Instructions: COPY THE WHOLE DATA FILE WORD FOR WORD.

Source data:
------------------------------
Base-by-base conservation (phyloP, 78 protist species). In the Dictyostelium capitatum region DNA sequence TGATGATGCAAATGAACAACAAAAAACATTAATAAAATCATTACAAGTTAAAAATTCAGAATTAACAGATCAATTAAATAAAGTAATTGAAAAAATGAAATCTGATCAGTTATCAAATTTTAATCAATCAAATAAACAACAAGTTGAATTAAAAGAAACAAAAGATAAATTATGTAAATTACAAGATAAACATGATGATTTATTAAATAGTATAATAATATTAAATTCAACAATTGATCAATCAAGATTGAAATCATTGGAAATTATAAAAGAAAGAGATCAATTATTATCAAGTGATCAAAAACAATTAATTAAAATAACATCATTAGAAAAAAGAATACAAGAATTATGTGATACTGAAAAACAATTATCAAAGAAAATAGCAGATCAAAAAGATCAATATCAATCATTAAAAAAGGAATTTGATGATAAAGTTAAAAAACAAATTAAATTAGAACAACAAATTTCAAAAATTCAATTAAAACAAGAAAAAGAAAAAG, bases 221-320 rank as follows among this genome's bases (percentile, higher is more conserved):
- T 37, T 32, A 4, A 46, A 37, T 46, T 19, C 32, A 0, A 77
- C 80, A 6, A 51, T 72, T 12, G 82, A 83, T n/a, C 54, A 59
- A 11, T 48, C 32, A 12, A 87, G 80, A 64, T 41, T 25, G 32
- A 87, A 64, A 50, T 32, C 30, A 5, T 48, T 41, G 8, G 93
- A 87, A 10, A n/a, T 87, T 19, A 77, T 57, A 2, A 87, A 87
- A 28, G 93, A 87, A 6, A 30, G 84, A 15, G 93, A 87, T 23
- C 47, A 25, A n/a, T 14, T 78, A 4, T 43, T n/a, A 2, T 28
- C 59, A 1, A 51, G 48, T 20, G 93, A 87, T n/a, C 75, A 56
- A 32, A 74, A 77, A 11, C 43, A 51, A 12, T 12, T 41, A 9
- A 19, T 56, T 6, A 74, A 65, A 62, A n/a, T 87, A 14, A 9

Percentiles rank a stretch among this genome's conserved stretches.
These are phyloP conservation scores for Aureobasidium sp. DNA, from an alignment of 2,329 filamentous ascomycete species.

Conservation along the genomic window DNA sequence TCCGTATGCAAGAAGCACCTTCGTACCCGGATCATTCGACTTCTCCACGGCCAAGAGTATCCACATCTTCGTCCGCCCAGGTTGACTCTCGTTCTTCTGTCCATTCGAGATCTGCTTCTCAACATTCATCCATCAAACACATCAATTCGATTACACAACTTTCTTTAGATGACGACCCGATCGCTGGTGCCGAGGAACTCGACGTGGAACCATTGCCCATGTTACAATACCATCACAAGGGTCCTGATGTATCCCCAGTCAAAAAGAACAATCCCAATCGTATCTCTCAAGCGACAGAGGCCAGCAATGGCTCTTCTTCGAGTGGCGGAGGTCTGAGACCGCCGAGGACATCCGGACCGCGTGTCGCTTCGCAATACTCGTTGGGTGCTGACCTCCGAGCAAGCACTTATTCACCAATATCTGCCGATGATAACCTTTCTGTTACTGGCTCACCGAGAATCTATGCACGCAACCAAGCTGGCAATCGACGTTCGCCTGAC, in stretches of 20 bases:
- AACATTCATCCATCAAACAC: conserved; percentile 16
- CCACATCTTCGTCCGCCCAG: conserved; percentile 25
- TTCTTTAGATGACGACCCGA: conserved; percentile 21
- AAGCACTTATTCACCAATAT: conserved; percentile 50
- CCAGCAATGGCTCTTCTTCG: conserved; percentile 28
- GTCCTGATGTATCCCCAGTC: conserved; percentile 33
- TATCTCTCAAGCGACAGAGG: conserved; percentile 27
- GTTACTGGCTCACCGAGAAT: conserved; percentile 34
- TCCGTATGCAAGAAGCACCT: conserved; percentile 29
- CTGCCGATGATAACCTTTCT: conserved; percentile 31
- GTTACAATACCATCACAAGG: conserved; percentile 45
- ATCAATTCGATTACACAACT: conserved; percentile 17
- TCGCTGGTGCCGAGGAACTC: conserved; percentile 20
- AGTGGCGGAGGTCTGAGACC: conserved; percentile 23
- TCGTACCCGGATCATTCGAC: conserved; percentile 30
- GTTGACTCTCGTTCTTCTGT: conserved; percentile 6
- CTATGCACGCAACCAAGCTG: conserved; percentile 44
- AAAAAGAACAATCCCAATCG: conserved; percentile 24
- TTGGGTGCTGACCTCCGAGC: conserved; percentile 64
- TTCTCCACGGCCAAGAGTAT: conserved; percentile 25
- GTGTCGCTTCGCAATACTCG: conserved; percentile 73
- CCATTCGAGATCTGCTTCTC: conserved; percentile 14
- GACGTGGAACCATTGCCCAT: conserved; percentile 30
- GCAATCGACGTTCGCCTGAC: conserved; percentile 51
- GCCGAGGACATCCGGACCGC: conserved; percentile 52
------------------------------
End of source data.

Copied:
Base-by-base conservation (phyloP, 78 protist species). In the Dictyostelium capitatum region DNA sequence TGATGATGCAAATGAACAACAAAAAACATTAATAAAATCATTACAAGTTAAAAATTCAGAATTAACAGATCAATTAAATAAAGTAATTGAAAAAATGAAATCTGATCAGTTATCAAATTTTAATCAATCAAATAAACAACAAGTTGAATTAAAAGAAACAAAAGATAAATTATGTAAATTACAAGATAAACATGATGATTTATTAAATAGTATAATAATATTAAATTCAACAATTGATCAATCAAGATTGAAATCATTGGAAATTATAAAAGAAAGAGATCAATTATTATCAAGTGATCAAAAACAATTAATTAAAATAACATCATTAGAAAAAAGAATACAAGAATTATGTGATACTGAAAAACAATTATCAAAGAAAATAGCAGATCAAAAAGATCAATATCAATCATTAAAAAAGGAATTTGATGATAAAGTTAAAAAACAAATTAAATTAGAACAACAAATTTCAAAAATTCAATTAAAACAAGAAAAAGAAAAAG, bases 221-320 rank as follows among this genome's bases (percentile, higher is more conserved):
- T 37, T 32, A 4, A 46, A 37, T 46, T 19, C 32, A 0, A 77
- C 80, A 6, A 51, T 72, T 12, G 82, A 83, T n/a, C 54, A 59
- A 11, T 48, C 32, A 12, A 87, G 80, A 64, T 41, T 25, G 32
- A 87, A 64, A 50, T 32, C 30, A 5, T 48, T 41, G 8, G 93
- A 87, A 10, A n/a, T 87, T 19, A 77, T 57, A 2, A 87, A 87
- A 28, G 93, A 87, A 6, A 30, G 84, A 15, G 93, A 87, T 23
- C 47, A 25, A n/a, T 14, T 78, A 4, T 43, T n/a, A 2, T 28
- C 59, A 1, A 51, G 48, T 20, G 93, A 87, T n/a, C 75, A 56
- A 32, A 74, A 77, A 11, C 43, A 51, A 12, T 12, T 41, A 9
- A 19, T 56, T 6, A 74, A 65, A 62, A n/a, T 87, A 14, A 9

Percentiles rank a stretch among this genome's conserved stretches.
These are phyloP conservation scores for Aureobasidium sp. DNA, from an alignment of 2,329 filamentous ascomycete species.

Conservation along the genomic window DNA sequence TCCGTATGCAAGAAGCACCTTCGTACCCGGATCATTCGACTTCTCCACGGCCAAGAGTATCCACATCTTCGTCCGCCCAGGTTGACTCTCGTTCTTCTGTCCATTCGAGATCTGCTTCTCAACATTCATCCATCAAACACATCAATTCGATTACACAACTTTCTTTAGATGACGACCCGATCGCTGGTGCCGAGGAACTCGACGTGGAACCATTGCCCATGTTACAATACCATCACAAGGGTCCTGATGTATCCCCAGTCAAAAAGAACAATCCCAATCGTATCTCTCAAGCGACAGAGGCCAGCAATGGCTCTTCTTCGAGTGGCGGAGGTCTGAGACCGCCGAGGACATCCGGACCGCGTGTCGCTTCGCAATACTCGTTGGGTGCTGACCTCCGAGCAAGCACTTATTCACCAATATCTGCCGATGATAACCTTTCTGTTACTGGCTCACCGAGAATCTATGCACGCAACCAAGCTGGCAATCGACGTTCGCCTGAC, in stretches of 20 bases:
- AACATTCATCCATCAAACAC: conserved; percentile 16
- CCACATCTTCGTCCGCCCAG: conserved; percentile 25
- TTCTTTAGATGACGACCCGA: conserved; percentile 21
- AAGCACTTATTCACCAATAT: conserved; percentile 50
- CCAGCAATGGCTCTTCTTCG: conserved; percentile 28
- GTCCTGATGTATCCCCAGTC: conserved; percentile 33
- TATCTCTCAAGCGACAGAGG: conserved; percentile 27
- GTTACTGGCTCACCGAGAAT: conserved; percentile 34
- TCCGTATGCAAGAAGCACCT: conserved; percentile 29
- CTGCCGATGATAACCTTTCT: conserved; percentile 31
- GTTACAATACCATCACAAGG: conserved; percentile 45
- ATCAATTCGATTACACAACT: conserved; percentile 17
- TCGCTGGTGCCGAGGAACTC: conserved; percentile 20
- AGTGGCGGAGGTCTGAGACC: conserved; percentile 23
- TCGTACCCGGATCATTCGAC: conserved; percentile 30
- GTTGACTCTCGTTCTTCTGT: conserved; percentile 6
- CTATGCACGCAACCAAGCTG: conserved; percentile 44
- AAAAAGAACAATCCCAATCG: conserved; percentile 24
- TTGGGTGCTGACCTCCGAGC: conserved; percentile 64
- TTCTCCACGGCCAAGAGTAT: conserved; percentile 25
- GTGTCGCTTCGCAATACTCG: conserved; percentile 73
- CCATTCGAGATCTGCTTCTC: conserved; percentile 14
- GACGTGGAACCATTGCCCAT: conserved; percentile 30
- GCAATCGACGTTCGCCTGAC: conserved; percentile 51
- GCCGAGGACATCCGGACCGC: conserved; percentile 52